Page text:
Source: Fruchthandel, 29 March


Africa: Climate change could cause 15% drop in GDP in 10 years

According to the Economic Commission for Africa, the increasing frequency of natural disasters as well as the costs of adapting to climate change, could cause Africa’s GDP to fall by 15% by 2030. The report “Africa’s Adaptation Gap”, published by the World Food Programme, recalls that a warming of 2°C (the target of the Paris climate agreement) would lead to a 10% reduction in total agricultural yield on the continent by 2050. With warming above 2°C, yield reductions could reach 15–20%.

Source: La Veille Agricole, 15 March

Cashew: Africa to consolidate global position in production

The African Cashew Alliance (ACA) is optimistic in its projections for the year 2021 for cashew. Its director general, Ernest Mintah, estimates that cashew production in Africa in 2021 should be higher than the 2.1 million tonnes (Mt) achieved in 2020 and thus Africa will retain its position as the world’s leading producer. In particular, the good dynamics initiated in recent years in West Africa will persist with an estimated production of between 1.6 and 1.8 Mt in 2021. For Côte d’Ivoire, the ACA expects production to reach 900,000 tonnes, i.e. 100,000 tonnes more than in 2020.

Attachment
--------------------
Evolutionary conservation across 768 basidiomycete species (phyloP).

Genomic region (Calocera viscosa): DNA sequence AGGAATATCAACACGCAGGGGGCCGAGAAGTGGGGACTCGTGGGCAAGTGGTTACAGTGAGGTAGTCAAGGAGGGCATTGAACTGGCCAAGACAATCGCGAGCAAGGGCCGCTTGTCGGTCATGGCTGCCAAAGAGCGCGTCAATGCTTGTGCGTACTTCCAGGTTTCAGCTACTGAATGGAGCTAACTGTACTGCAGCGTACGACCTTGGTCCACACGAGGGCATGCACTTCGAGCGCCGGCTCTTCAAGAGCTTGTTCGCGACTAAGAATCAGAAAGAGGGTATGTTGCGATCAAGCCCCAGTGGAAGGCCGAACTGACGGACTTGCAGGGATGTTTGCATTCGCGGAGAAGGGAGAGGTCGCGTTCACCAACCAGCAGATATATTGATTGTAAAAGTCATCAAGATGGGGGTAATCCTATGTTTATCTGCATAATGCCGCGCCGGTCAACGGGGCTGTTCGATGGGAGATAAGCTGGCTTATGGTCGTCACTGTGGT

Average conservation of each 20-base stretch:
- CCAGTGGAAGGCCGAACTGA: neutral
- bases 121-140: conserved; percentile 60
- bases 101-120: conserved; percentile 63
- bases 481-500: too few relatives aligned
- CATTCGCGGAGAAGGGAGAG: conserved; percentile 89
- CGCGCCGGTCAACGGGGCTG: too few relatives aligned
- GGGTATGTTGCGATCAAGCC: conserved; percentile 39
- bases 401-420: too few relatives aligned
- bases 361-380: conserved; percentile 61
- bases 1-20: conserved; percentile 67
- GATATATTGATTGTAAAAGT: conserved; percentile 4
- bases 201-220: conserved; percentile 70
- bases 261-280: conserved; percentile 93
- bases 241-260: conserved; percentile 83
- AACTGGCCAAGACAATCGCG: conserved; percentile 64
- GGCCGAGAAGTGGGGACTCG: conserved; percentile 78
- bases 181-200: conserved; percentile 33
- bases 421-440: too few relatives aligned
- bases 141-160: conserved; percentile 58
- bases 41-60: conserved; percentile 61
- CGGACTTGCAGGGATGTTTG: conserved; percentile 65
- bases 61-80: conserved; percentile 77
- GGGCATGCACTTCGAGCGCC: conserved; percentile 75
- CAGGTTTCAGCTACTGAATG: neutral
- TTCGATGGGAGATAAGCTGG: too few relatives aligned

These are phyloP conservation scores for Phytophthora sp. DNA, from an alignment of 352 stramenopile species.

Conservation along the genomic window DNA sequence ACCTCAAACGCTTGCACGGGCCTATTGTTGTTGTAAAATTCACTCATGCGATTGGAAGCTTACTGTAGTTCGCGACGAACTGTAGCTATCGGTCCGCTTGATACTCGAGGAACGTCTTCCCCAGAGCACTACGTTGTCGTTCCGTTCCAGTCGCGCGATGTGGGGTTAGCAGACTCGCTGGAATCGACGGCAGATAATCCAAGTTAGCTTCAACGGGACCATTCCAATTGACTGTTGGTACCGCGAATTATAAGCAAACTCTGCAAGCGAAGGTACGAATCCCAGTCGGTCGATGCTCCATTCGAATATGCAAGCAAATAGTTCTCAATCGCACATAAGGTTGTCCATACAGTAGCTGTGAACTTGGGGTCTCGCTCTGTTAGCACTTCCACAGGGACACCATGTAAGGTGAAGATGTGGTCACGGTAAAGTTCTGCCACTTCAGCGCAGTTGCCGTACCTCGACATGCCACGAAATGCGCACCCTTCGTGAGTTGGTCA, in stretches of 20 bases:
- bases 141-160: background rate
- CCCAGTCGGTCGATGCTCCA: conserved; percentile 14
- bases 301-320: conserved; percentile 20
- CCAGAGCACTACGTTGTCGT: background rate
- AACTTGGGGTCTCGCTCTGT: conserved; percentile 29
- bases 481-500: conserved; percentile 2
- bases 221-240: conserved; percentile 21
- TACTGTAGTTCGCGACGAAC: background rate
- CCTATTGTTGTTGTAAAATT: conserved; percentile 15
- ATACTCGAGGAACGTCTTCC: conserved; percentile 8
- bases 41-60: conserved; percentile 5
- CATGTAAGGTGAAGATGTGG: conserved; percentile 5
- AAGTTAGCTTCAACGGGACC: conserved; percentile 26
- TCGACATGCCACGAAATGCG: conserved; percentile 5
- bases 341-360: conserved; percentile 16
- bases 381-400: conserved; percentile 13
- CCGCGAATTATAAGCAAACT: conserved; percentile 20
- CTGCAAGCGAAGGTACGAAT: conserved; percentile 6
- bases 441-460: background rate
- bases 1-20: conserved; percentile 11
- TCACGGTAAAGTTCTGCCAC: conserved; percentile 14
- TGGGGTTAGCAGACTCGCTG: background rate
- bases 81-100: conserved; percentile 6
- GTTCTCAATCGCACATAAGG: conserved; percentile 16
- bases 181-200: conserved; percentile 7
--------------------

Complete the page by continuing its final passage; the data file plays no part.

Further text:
Source: Commodafrica, 29 March

Ghana-Burkina: Railway interconnection

At the end of March 2021, the transport ministers of Burkina Faso and Ghana announced the start of the railway interconnection project, which is scheduled for 2022. Over a distance of 1102 km, of which 320 km are in Burkina Faso and 782 km in Ghana (from the port of Téma to the border town of Paga), the line should allow future trains to travel at 160 km/h for passengers and 120 km/h for goods. Annual traffic is estimated at 2 to 3 million passengers and 7 to 17 million tonnes of goods. This future line will provide Burkina Faso with a second access to the sea after the Ouagadougou/Abidjan line.

Source: Commodafrica, 26 March

Food prices in West Africa have soared by 40%